This section discusses some of the emotions families/whānau and friends may feel after someone with dementia dies, and also suggests some ways to cope with these feelings and the changes that come.
We all react to emotional experiences differently based on who we are, our relationship with the person who has died, and our previous experiences. How we feel, and how long we feel that for, will differ for everyone. There are no rules for how we should react and act after losing someone we were close to. We all react to the losses in our life in our own way.
Reactions to the death of a person with dementia may include:
- sadness for what could have been, or for what has been lost
- shock and pain
- disbelief and an inability to accept the situation
- guilt about something in the past – what was done, or not done
- relief, both for the person with dementia who’s no longer suffering and for themselves
- anger and resentment about what’s happened
- feelings of a lack of purpose in life now the caring role has gone
Those who are left behind may feel the whole range of emotions in a short period of time. This is a time to cry and laugh together, and that’s all very normal.
Take life day by day
As someone who has been with someone with dementia until the end, it’s likely no two days will be the same. You may feel like you’re generally coping some days, but then other times you feel sad or upset. Accept these emotions for what they are and remember you’re grieving because you loved and miss the person who has gone.
Naturally, days of remembrance or celebration (birthdays, anniversaries, Christmas) may be difficult so plan for these making sure you have something to do or someone to be with you. Also allow yourself to be sad and upset when remembering the person who has died.
Making major decisions is not recommended when anyone is feeling sad or vulnerable. Take time to adjust to the changes, to take it all in, before making such decisions.
Grieving is normal and it takes time to accommodate the loss of someone who was close. But this will differ for everyone and it’s also normal not to grieve.
Some people find they have grieved so much during the course of the illness they have no strong feelings left when the person dies. However these feelings may surface later, sometimes quite unexpectedly, or they may not surface at all – remember everyone is different and there is no right or wrong way to grieve or react to a person’s death.
Ask for help
Some people become physically ill after a death of a person from dementia. Having a caring role can take a huge physical toll and many people tend to let their own wellbeing go as they care for someone else, especially towards the end.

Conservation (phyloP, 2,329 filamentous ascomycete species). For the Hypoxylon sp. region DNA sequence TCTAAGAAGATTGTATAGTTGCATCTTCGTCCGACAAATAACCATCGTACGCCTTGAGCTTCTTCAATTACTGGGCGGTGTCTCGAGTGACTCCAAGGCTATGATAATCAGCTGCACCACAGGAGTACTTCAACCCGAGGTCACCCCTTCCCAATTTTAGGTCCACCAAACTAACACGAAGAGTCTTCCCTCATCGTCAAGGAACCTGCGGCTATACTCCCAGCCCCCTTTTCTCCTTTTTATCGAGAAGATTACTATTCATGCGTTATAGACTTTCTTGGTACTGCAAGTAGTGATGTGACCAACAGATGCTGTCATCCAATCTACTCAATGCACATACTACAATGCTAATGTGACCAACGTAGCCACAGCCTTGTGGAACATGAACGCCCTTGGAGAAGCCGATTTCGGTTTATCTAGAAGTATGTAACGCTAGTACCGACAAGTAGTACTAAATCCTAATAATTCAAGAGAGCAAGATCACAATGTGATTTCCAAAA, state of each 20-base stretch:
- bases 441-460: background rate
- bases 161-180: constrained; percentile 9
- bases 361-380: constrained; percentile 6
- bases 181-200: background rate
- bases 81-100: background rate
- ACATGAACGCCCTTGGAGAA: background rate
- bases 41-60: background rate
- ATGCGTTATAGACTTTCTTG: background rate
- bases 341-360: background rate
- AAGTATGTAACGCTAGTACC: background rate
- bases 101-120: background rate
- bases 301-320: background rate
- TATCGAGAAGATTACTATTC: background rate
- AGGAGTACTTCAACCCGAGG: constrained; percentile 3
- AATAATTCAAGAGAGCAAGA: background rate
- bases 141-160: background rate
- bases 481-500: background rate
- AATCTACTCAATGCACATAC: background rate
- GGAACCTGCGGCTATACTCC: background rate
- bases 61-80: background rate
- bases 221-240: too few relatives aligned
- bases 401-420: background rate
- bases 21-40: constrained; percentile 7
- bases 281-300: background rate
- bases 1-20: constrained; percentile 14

They might also be feeling emotionally unwell. If that sadness isn’t lifting at all and depression could be a possibility, see a doctor. Counselling could be another good option to give you a chance to talk about your feelings and come to terms with grief. Your doctor could help, or contact your local organisation to arrange to speak to a counsellor. Remember, all discussions with doctors and counsellors are confidential.
Getting back on your feet
Moving on with your life is not always easy. However the time will come when you are ready to re-establish your own life and move forward.
Consider these ideas for getting back on your feet:
Take time – The length of time needed to adjust to life changes varies from individual
to individual. Be patient and don’t try to rush the process.
Accept help – Letting other people help you can provide you with extra support and an opportunity to express your feelings, reflect and talk. Over time this will help you understand and adjust to your loss.
Share your experience – Friends and family/whānau members are also likely to want to talk about their own feelings.
Write in a journal – Recording thoughts and feelings in a journal or diary can help you come to terms with your feelings.
Remember the person – Many people like to talk about the person they have lost, especially in earlier times before dementia affected them. Reminiscing about happy times can help. Celebrate them with family/whānau and friends. Make birthdays or anniversaries a celebration of the person who has gone.
Re-establish your social networks – Make an effort to see old friends again, or look around
for new friends.
Keep trying – You are probably going through a major change and may not feel confident getting back into life at first. It might be difficult to make decisions, chat about ordinary things or cope with social gatherings. But don’t give up – keep trying and your confidence will come back.
Support groups bring together families and friends of people with dementia under the guidance of a group facilitator. The facilitator is usually a health professional or someone with first-hand experience of caring for a person with dementia.
Your local organisation coordinates support groups for people with dementia and the people who care for them, including special interest groups.
There may be one for people who have experienced a family/whānau member or friend die from dementia – contact your local organisation or hospice to find out.
You may have already taken part in various support groups before and it’s likely you need their support now more than ever.